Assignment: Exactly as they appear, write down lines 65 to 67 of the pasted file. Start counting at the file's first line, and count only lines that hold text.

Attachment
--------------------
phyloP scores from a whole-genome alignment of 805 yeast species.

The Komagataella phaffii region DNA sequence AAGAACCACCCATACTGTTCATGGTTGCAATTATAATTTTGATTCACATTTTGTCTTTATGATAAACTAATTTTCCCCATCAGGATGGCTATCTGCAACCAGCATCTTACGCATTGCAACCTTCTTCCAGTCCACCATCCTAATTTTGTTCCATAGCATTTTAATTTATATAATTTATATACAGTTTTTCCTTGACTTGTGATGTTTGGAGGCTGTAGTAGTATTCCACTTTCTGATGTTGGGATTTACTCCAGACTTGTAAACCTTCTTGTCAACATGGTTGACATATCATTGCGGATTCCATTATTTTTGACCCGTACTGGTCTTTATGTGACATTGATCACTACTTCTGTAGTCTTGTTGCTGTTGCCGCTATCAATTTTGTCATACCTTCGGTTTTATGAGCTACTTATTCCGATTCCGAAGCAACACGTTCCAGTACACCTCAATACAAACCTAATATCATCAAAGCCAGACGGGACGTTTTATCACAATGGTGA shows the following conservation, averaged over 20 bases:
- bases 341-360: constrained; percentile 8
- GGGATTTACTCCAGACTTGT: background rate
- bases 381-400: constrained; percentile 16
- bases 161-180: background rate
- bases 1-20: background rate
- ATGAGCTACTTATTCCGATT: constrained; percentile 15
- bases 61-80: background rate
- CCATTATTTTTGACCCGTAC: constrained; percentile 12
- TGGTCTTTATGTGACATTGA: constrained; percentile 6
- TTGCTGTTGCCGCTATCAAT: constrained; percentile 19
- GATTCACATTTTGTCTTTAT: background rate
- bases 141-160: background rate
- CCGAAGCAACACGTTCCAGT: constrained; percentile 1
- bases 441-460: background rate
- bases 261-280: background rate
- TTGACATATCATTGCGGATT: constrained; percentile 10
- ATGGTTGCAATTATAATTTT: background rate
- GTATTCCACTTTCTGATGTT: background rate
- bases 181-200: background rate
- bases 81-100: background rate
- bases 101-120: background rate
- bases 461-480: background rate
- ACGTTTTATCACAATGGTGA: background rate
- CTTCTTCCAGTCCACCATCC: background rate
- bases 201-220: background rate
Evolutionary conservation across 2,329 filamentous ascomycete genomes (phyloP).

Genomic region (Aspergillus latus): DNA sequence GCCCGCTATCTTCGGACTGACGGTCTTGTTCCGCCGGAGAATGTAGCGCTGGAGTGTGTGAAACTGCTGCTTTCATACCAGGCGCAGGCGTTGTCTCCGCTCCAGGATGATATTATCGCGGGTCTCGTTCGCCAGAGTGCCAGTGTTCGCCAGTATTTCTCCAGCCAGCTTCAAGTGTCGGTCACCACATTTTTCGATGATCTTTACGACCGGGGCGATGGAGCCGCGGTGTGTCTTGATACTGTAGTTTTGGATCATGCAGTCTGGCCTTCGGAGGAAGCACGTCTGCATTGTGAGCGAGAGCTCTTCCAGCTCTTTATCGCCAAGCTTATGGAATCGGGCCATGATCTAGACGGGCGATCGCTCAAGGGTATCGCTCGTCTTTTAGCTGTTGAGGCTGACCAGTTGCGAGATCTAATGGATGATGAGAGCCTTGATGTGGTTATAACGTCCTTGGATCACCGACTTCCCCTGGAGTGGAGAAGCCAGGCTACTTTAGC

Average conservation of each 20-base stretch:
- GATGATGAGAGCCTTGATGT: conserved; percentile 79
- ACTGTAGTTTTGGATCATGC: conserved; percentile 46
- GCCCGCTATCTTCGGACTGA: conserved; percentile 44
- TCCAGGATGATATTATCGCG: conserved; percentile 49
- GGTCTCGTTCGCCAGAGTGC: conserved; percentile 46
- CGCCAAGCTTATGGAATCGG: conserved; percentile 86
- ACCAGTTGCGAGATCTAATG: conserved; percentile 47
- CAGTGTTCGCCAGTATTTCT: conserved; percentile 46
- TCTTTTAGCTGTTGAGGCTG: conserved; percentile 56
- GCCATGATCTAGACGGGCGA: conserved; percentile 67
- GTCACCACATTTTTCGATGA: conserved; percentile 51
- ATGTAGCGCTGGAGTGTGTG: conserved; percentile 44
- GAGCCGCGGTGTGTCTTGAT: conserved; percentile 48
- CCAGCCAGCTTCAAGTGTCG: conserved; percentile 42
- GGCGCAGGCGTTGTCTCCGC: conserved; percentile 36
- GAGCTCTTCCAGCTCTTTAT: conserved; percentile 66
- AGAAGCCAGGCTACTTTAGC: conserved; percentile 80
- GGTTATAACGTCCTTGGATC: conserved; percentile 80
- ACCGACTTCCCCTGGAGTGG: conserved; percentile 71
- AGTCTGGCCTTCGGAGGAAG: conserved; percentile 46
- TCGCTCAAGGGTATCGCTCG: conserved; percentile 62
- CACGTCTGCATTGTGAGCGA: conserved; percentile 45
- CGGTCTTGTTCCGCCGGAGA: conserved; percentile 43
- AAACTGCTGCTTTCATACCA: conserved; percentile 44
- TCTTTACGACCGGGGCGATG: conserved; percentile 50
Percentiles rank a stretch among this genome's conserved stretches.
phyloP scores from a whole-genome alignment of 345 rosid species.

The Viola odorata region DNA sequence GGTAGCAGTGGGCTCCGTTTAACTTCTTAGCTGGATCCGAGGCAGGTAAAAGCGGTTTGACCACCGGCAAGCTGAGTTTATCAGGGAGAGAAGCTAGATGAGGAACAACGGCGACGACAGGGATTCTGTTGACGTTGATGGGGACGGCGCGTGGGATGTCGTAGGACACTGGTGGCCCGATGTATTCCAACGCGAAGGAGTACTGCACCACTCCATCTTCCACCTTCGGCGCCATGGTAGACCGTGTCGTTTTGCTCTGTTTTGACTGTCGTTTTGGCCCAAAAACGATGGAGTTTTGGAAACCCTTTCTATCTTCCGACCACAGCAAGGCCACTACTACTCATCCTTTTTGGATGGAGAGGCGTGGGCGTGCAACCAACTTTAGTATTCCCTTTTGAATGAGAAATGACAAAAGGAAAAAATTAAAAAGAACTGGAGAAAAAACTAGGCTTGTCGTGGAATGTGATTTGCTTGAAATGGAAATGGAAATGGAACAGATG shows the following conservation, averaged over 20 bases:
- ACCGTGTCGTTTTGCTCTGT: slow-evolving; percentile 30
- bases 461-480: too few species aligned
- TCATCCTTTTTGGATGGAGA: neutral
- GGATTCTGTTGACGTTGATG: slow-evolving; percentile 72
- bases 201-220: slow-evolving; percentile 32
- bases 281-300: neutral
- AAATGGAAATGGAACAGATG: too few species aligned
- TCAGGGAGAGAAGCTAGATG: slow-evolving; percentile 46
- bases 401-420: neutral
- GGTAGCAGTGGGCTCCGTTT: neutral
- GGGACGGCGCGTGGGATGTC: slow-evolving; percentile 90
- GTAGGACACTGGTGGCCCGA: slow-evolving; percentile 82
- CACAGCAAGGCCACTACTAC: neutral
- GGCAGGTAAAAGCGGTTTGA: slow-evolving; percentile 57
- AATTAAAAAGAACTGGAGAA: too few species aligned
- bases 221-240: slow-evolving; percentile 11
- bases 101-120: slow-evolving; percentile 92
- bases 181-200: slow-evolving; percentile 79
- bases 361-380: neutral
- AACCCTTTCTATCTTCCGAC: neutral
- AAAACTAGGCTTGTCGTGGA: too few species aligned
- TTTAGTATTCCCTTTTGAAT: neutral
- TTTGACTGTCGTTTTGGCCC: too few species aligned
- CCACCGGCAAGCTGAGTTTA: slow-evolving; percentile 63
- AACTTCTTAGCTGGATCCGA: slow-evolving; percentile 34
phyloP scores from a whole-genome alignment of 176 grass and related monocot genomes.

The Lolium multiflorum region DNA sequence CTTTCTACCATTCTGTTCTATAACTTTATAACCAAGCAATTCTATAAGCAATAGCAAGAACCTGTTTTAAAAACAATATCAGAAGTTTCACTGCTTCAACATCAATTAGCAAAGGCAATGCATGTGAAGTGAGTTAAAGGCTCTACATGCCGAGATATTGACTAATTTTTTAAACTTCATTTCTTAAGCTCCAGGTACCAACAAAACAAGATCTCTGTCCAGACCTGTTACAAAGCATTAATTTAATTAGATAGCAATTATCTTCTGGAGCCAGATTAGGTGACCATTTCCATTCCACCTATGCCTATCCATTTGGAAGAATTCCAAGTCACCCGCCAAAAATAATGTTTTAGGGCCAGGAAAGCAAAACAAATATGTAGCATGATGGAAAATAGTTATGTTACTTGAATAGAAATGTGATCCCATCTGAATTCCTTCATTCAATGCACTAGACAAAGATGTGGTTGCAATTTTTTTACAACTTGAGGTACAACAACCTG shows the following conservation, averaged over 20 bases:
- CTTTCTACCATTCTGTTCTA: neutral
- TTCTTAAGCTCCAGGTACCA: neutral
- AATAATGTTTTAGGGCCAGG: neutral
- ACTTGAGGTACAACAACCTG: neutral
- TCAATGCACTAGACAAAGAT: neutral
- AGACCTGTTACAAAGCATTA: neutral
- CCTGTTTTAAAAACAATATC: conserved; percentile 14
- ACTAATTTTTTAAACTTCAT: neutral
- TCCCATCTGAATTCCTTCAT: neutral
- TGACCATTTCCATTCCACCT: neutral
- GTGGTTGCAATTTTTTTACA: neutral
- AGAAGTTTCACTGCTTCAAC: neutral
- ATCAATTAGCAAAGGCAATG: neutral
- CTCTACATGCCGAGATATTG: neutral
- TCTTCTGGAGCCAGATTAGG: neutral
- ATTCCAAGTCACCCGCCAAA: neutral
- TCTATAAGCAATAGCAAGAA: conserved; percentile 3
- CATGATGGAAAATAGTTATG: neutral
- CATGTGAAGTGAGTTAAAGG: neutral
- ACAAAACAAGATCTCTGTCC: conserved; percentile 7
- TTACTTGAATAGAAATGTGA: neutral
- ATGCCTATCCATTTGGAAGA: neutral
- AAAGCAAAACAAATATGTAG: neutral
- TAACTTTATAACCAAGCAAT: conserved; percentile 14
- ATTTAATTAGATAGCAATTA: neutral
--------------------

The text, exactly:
- AAATGGAAATGGAACAGATG: too few species aligned
- TCAGGGAGAGAAGCTAGATG: slow-evolving; percentile 46
- bases 401-420: neutral